The civilian disarmament movement wants Americans to believe they’re safer without a gun. It’s a preposterous idea. Americans without any great skill or strength can use a firearm to prevent, stop or eliminate a potentially lethal threat. An estimated 55k law-abiding gun owners do so each and every year – at the very, very least. And yet gun control advocates must perpetuate this logical fallacy if they are to have any hope of curtailing and then eliminating Americans’ natural, civil and Constitutionally protected right to keep and bear arms. So they bang on about suicides, domestic abuse and accidents mostly, and seize on incidents where an owner was overpowered and killed with his or her own gun. Psychology Today adds its voice to the antis’ chorus with this astounding bit of non-logic . . .
In Rome a criminal might assume that his victim won’t be carrying a gun. He may also assume that if he runs fast he’ll get away, or at worst be tackled by a bystander. Whereas in America he might imagine that guys packing heat are “everywhere.” Worse, they may all want to be heroes.
And it’s true that, in Italy as a whole, petty street crime is fairly common, whereas getting your head blown off isn’t.
Unfortunately, of course, as Felson points out, with guns everywhere, Americans are far more likely than people in countries with low rates of gun violence to get their heads blown off. Perhaps, as he suggests, having guns everywhere escalates petty crimes into murders through what Felson calls the “adversary effect.”
Which is to say that criminals arm themselves in a manner equal to that of their imagined adversary. As a rule, unarmed criminals avoid violence with adversaries who are physically stronger or who have powerful allies. But when they can’t avoid violence with heavily armed adversaries, some take steps to arm up.
Now, keeping Felson’s proposed adversary effect in mind and getting back to his look at homicide statistics, it could be that when a formerly unarmed criminal arms up, what might have been intended as a simple assault becomes much more consequential.
So … to those who would say that America is safer when good guys carry guns, I would say “Safer from what?” From non-lethal assaults? Yeah, looks like it. But we’re at higher risk of losing our lives.
Translation: by allowing citizens to carry guns we expose them to greater risk of getting shot by a gun. So . . . ban guns! Only the parts of America where citizens are most likely to have their heads blown off are the places where legal civilian gun ownership is at its lowest – thanks to restrictive gun control laws.
Even in parts of the U.S. where legal concealed carry rates are at their highest as a percentage of the adult population, they’re not all that high. Nassau County is home to Florida’s highest percentage of concealed carry license holders. Just 13 percent of adults are packing heat.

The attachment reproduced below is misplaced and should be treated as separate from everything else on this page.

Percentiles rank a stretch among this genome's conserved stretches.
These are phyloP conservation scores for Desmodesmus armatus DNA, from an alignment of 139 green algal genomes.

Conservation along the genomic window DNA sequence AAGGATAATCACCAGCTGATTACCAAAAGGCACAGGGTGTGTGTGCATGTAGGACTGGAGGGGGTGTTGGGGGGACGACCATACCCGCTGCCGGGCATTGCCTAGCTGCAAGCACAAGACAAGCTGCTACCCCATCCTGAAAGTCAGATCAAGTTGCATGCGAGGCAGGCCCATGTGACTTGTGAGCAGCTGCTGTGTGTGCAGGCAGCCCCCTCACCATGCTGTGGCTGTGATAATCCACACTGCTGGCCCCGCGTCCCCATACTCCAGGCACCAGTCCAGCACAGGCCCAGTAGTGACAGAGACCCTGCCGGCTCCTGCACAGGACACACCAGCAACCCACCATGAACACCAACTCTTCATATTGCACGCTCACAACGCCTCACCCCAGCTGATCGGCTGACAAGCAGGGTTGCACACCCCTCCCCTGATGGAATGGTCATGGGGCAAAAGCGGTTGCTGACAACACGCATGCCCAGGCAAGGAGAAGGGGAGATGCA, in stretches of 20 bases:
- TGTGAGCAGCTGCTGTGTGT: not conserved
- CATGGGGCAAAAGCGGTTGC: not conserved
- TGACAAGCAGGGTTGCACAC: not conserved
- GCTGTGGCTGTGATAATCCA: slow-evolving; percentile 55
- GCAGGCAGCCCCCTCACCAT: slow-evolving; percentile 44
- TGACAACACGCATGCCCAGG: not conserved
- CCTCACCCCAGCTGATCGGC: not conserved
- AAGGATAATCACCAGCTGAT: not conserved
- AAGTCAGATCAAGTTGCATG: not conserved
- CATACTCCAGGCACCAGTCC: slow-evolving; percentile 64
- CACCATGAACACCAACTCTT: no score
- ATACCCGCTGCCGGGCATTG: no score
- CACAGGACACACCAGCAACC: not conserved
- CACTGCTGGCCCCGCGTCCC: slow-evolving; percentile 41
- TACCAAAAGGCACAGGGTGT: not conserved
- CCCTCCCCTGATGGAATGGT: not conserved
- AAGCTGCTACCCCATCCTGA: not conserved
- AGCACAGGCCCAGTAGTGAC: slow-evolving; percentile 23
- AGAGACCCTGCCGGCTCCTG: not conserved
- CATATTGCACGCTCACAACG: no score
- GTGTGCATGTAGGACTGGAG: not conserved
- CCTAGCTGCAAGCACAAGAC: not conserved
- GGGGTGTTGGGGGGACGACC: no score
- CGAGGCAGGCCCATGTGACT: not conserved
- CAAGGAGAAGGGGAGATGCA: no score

So the odds of a violent criminal encountering a citizen carrying a gun in the U.S. are, at best (worst?), one in ten. Given that most concealed carry permit holders (and those living in Constitutional carry states) don’t carry on an everyday basis, the odds that a perp will get his head blown off by Joe Q. Public are significantly less.
But if we’re talking about entire countries, those that have severely restricted civilian gun ownership have even higher firearms-related homicide rates than the U.S. Here’s a snapshot of Brazil via wikipedia. . .
Although Brazil has 100 million fewer citizens than the United States, and more restrictive gun laws, there are 25 percent more gun deaths; other sources indicate that homicide rates due to guns are approximately four times higher than the rate in the United States. In 2013 there were 27.4 homicides for each 100,000 people in Brazil. With the total number of 54,445 death puts Brazil the 12th most dangerous country for homicide.
In case you were wondering, equally restrictive El Salvador’s homicide rate is 46.85 per 100k people. Which makes South Africa’s reported 21.5 homicides per 100k people seem positively peaceful.
What’s that you say? Why are you comparing the U.S. to Brazil, El Salvador and South Africa when Psychology Today’s pet researchers were looking at Italy’s firearms sitch? Well, why were those researchers comparing the U.S. to Italy when they could have used Brazil, El Salvador or South Africa for comparison?
Perhaps the aforementioned Richard B. Felson of Pennsylvania State University (and his colleagues at the University of Iowa and at Indiana University) was trying to compare like-to-like Western democracies. Or maybe he was cherry-picking a country to suit his bias. Or maybe he just doesn’t get it.
Regardless of how foreign countries regard civilian firearms ownership, you cannot, will not, disarm law-abiding Americans – unless you’re a politician in, say, Chicago. And then what? Then the criminals will still have access to guns – as they do in Brazil, El Salvador and South Africa – and it’ll be even easier for the bad guys to prey on disarmed victims. As they do now. Not to mention what has happened, is happening and will happen to a disarmed populace: extra-judicial assassinations, terrorist attacks and genocide.
At the risk of sounding obtuse, where’s the sense in that?